Terrorists relying on newer technologies like proxy Internet servers and Voice over Internet Protocol (VOIP) as indicated by Pakistan's probe into the recent Mumbai attacks pose a new challenge to police investigations, feel cyber experts. "There is so much data communication on the Internet at all times that it is very difficult to detect VOIP that is malicious in nature. Even if it is detected, decoding the communication, tracing the locations of the terrorists, monitoring them, etc, is very difficult," says Ankit Fadia, a cyber security expert.
VOIP software usually encrypts or encodes the communication, hence making it very difficult for police to decode intercepted calls. "Most VOIP software companies like Skype or Google Talk are based outside India. This is a further hindrance to investigation, since it takes a long time to get response from these companies abroad," says Fadia, winner of Indo-American young achiever award.
Cyberlaw experts say there are many loopholes that makes it difficult to keep track of terror transactions. "At the time when different countries have come up with distinct legislation they have an impact of Cyber Terrorism, having a single provision on Cyber Terrorism, is not likely to help India in the long run," says Pavan Duggal, a cyber law expert.
While adding there is a need for specialised cyber terror courts to be established, Duggal says, "Indian government needs to be complimented for coming up with the detailed provision on Cyber Terrorism which makes it as a penal offence punishable with life imprisonment and fine, he says.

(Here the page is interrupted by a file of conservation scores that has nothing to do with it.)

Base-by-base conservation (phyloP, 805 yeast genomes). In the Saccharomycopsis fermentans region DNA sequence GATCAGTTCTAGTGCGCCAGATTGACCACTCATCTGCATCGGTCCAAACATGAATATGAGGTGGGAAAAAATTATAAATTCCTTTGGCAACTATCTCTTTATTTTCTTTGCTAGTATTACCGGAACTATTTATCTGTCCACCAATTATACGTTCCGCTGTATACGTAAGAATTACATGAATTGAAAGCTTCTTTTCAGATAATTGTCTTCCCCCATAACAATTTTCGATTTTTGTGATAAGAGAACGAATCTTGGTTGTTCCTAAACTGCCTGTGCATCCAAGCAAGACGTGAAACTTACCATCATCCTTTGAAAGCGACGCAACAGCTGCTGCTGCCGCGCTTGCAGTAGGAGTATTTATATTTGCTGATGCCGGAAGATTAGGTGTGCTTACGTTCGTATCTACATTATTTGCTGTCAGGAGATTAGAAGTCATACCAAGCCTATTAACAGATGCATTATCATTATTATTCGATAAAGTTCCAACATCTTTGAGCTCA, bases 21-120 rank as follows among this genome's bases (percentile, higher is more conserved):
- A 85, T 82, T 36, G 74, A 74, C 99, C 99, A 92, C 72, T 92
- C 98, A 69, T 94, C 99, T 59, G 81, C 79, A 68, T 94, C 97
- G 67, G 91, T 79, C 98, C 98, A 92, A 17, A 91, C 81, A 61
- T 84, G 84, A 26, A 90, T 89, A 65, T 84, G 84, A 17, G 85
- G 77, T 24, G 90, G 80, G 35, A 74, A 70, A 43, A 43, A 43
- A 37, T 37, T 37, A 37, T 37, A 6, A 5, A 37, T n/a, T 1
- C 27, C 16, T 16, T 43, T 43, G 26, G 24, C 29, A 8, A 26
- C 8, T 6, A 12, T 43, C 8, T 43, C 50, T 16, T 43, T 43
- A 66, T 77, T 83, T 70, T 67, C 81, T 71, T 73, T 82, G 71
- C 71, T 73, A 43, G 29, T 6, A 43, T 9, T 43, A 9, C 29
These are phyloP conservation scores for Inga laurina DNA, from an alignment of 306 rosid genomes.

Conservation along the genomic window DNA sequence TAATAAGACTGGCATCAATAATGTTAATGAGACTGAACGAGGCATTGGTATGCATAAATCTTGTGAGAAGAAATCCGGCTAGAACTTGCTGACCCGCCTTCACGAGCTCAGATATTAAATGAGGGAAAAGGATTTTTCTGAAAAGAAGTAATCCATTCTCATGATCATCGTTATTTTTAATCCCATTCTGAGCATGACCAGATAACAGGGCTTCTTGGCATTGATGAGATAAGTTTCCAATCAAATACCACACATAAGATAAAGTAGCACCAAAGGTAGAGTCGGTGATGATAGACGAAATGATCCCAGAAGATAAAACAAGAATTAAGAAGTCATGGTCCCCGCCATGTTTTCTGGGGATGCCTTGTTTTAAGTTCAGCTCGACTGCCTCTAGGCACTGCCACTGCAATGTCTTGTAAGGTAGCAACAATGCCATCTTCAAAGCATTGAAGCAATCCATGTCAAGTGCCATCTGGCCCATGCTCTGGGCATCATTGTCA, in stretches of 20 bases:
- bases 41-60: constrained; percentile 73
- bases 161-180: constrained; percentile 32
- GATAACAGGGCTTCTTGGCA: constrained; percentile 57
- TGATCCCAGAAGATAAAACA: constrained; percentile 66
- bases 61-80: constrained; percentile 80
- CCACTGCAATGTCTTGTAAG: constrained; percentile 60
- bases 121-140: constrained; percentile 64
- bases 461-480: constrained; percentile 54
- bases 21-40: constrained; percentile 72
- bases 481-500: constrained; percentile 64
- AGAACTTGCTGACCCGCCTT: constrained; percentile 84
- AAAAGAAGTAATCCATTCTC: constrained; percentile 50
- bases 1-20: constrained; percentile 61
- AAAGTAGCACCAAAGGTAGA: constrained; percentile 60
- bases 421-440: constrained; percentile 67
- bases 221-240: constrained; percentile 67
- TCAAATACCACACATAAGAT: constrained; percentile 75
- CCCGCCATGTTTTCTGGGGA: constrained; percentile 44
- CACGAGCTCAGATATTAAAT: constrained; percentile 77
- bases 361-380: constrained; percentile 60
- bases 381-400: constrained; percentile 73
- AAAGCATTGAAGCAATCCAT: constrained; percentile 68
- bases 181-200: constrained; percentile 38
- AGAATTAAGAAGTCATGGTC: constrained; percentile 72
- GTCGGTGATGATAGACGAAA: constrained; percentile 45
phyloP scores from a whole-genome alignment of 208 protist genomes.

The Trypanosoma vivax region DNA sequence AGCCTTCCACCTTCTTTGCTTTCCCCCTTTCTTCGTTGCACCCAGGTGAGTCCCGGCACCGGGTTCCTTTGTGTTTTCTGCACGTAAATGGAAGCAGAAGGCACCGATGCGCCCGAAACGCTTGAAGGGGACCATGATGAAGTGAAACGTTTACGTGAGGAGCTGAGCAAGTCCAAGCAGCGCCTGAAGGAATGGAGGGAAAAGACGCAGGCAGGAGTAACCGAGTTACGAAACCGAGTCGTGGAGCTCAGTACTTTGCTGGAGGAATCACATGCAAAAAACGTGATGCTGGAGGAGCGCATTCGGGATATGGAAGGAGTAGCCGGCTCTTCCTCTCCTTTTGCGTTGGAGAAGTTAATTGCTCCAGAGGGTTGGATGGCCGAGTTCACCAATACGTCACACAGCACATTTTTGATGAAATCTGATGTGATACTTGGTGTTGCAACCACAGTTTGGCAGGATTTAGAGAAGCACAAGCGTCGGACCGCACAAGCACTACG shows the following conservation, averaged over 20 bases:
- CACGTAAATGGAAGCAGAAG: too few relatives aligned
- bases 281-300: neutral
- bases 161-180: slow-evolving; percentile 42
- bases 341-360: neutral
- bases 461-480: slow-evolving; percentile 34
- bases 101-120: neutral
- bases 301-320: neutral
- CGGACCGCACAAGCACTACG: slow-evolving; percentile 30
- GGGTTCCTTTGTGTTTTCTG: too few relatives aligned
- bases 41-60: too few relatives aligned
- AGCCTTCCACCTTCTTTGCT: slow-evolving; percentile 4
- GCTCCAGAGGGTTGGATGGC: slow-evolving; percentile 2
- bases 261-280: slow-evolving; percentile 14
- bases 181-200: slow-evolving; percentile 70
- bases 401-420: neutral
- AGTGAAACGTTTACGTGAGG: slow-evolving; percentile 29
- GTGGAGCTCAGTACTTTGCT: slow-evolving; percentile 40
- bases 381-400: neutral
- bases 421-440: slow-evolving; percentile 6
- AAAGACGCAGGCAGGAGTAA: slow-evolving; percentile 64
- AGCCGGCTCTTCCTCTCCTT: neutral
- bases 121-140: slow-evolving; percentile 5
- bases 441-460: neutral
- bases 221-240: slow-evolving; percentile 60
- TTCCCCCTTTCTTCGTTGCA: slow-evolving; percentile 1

Fadia says that Indian police is not very equipped to handle cyber crime investigations. "Although India is the IT capital of the world, in computer security it is far lagging behind. At a recent conference in Delhi, one police official asked me, "yeh Internet ki building kidhar hain" (Where is this Internet building?). Look at the engineering colleges across the country. None of them offers any courses on computer security. This is the primary reason for a lack of experts in India. We need more courses, education and awareness in India," he says.
Pakistan in its findings had said that their national Javed Iqbal had acquired VoIP phones from Spain for Mumbai attackers. And it was the also revealed by the Mumbai police that terrorists used VoIP calling platforms to communicate with their masters on 26/11.
"With use of proxy servers and other anonymous software and devices, it is possible for any person to use the VOIP for the purposes of transmitting his terrorist designs and activities, says Duggal.
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